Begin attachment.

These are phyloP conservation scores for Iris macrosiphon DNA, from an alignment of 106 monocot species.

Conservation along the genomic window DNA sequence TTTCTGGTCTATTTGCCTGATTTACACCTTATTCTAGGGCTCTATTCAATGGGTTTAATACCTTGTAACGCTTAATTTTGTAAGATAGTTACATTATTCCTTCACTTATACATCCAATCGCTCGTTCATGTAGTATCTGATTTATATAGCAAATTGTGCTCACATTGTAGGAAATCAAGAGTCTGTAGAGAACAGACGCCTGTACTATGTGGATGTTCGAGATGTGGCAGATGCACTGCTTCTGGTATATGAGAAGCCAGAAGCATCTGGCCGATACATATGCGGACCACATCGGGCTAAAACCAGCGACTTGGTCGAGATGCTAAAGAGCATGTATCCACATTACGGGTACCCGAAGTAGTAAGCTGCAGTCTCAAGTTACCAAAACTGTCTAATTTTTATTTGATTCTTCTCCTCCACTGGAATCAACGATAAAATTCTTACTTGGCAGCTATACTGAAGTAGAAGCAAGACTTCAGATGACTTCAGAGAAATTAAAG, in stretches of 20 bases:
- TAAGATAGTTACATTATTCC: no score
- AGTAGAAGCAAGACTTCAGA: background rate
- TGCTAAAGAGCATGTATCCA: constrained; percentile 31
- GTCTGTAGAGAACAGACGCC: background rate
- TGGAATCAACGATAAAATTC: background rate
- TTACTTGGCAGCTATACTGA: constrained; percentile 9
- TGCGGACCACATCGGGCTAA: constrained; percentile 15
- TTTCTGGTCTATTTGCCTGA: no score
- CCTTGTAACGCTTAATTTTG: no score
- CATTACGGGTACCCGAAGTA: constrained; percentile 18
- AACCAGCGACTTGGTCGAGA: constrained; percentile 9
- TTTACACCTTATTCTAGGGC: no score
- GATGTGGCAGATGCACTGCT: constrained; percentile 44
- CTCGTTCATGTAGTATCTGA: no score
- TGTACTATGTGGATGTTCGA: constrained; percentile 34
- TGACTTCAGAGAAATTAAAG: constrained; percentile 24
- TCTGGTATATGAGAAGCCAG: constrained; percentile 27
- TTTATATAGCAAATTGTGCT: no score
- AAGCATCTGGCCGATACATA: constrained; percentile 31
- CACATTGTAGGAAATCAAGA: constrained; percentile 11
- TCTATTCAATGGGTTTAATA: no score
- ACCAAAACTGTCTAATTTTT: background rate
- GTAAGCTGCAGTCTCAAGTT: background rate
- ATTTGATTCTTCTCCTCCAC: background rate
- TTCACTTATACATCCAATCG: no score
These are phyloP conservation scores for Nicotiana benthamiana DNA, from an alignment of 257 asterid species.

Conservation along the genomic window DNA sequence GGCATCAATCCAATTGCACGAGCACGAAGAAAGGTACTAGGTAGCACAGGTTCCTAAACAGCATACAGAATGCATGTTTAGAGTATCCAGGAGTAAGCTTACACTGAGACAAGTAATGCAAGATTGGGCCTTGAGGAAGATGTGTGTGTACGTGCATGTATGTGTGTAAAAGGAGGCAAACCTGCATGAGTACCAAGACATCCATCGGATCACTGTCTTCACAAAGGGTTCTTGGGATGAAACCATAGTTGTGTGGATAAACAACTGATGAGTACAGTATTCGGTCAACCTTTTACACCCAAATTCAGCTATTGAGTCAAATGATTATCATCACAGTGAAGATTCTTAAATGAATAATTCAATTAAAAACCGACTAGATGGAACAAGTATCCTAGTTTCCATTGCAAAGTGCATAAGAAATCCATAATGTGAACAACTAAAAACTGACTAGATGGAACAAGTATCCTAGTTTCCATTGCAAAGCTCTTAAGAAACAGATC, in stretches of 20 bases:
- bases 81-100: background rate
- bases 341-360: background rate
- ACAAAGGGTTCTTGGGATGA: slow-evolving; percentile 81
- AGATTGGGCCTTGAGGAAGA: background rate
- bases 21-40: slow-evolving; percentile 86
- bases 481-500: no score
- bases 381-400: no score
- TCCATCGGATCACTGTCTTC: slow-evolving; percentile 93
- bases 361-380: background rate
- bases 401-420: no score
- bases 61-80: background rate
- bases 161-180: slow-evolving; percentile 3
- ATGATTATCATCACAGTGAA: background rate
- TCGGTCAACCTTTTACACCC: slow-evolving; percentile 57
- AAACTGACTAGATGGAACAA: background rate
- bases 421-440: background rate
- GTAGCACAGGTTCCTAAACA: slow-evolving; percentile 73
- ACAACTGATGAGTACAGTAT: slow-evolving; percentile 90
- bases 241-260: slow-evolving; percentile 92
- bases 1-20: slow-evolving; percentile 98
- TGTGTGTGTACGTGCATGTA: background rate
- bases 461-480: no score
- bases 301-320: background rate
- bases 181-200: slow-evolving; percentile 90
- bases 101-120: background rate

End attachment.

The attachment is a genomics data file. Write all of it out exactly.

These are phyloP conservation scores for Iris macrosiphon DNA, from an alignment of 106 monocot species.

Conservation along the genomic window DNA sequence TTTCTGGTCTATTTGCCTGATTTACACCTTATTCTAGGGCTCTATTCAATGGGTTTAATACCTTGTAACGCTTAATTTTGTAAGATAGTTACATTATTCCTTCACTTATACATCCAATCGCTCGTTCATGTAGTATCTGATTTATATAGCAAATTGTGCTCACATTGTAGGAAATCAAGAGTCTGTAGAGAACAGACGCCTGTACTATGTGGATGTTCGAGATGTGGCAGATGCACTGCTTCTGGTATATGAGAAGCCAGAAGCATCTGGCCGATACATATGCGGACCACATCGGGCTAAAACCAGCGACTTGGTCGAGATGCTAAAGAGCATGTATCCACATTACGGGTACCCGAAGTAGTAAGCTGCAGTCTCAAGTTACCAAAACTGTCTAATTTTTATTTGATTCTTCTCCTCCACTGGAATCAACGATAAAATTCTTACTTGGCAGCTATACTGAAGTAGAAGCAAGACTTCAGATGACTTCAGAGAAATTAAAG, in stretches of 20 bases:
- TAAGATAGTTACATTATTCC: no score
- AGTAGAAGCAAGACTTCAGA: background rate
- TGCTAAAGAGCATGTATCCA: constrained; percentile 31
- GTCTGTAGAGAACAGACGCC: background rate
- TGGAATCAACGATAAAATTC: background rate
- TTACTTGGCAGCTATACTGA: constrained; percentile 9
- TGCGGACCACATCGGGCTAA: constrained; percentile 15
- TTTCTGGTCTATTTGCCTGA: no score
- CCTTGTAACGCTTAATTTTG: no score
- CATTACGGGTACCCGAAGTA: constrained; percentile 18
- AACCAGCGACTTGGTCGAGA: constrained; percentile 9
- TTTACACCTTATTCTAGGGC: no score
- GATGTGGCAGATGCACTGCT: constrained; percentile 44
- CTCGTTCATGTAGTATCTGA: no score
- TGTACTATGTGGATGTTCGA: constrained; percentile 34
- TGACTTCAGAGAAATTAAAG: constrained; percentile 24
- TCTGGTATATGAGAAGCCAG: constrained; percentile 27
- TTTATATAGCAAATTGTGCT: no score
- AAGCATCTGGCCGATACATA: constrained; percentile 31
- CACATTGTAGGAAATCAAGA: constrained; percentile 11
- TCTATTCAATGGGTTTAATA: no score
- ACCAAAACTGTCTAATTTTT: background rate
- GTAAGCTGCAGTCTCAAGTT: background rate
- ATTTGATTCTTCTCCTCCAC: background rate
- TTCACTTATACATCCAATCG: no score
These are phyloP conservation scores for Nicotiana benthamiana DNA, from an alignment of 257 asterid species.

Conservation along the genomic window DNA sequence GGCATCAATCCAATTGCACGAGCACGAAGAAAGGTACTAGGTAGCACAGGTTCCTAAACAGCATACAGAATGCATGTTTAGAGTATCCAGGAGTAAGCTTACACTGAGACAAGTAATGCAAGATTGGGCCTTGAGGAAGATGTGTGTGTACGTGCATGTATGTGTGTAAAAGGAGGCAAACCTGCATGAGTACCAAGACATCCATCGGATCACTGTCTTCACAAAGGGTTCTTGGGATGAAACCATAGTTGTGTGGATAAACAACTGATGAGTACAGTATTCGGTCAACCTTTTACACCCAAATTCAGCTATTGAGTCAAATGATTATCATCACAGTGAAGATTCTTAAATGAATAATTCAATTAAAAACCGACTAGATGGAACAAGTATCCTAGTTTCCATTGCAAAGTGCATAAGAAATCCATAATGTGAACAACTAAAAACTGACTAGATGGAACAAGTATCCTAGTTTCCATTGCAAAGCTCTTAAGAAACAGATC, in stretches of 20 bases:
- bases 81-100: background rate
- bases 341-360: background rate
- ACAAAGGGTTCTTGGGATGA: slow-evolving; percentile 81
- AGATTGGGCCTTGAGGAAGA: background rate
- bases 21-40: slow-evolving; percentile 86
- bases 481-500: no score
- bases 381-400: no score
- TCCATCGGATCACTGTCTTC: slow-evolving; percentile 93
- bases 361-380: background rate
- bases 401-420: no score
- bases 61-80: background rate
- bases 161-180: slow-evolving; percentile 3
- ATGATTATCATCACAGTGAA: background rate
- TCGGTCAACCTTTTACACCC: slow-evolving; percentile 57
- AAACTGACTAGATGGAACAA: background rate
- bases 421-440: background rate
- GTAGCACAGGTTCCTAAACA: slow-evolving; percentile 73
- ACAACTGATGAGTACAGTAT: slow-evolving; percentile 90
- bases 241-260: slow-evolving; percentile 92
- bases 1-20: slow-evolving; percentile 98
- TGTGTGTGTACGTGCATGTA: background rate
- bases 461-480: no score
- bases 301-320: background rate
- bases 181-200: slow-evolving; percentile 90
- bases 101-120: background rate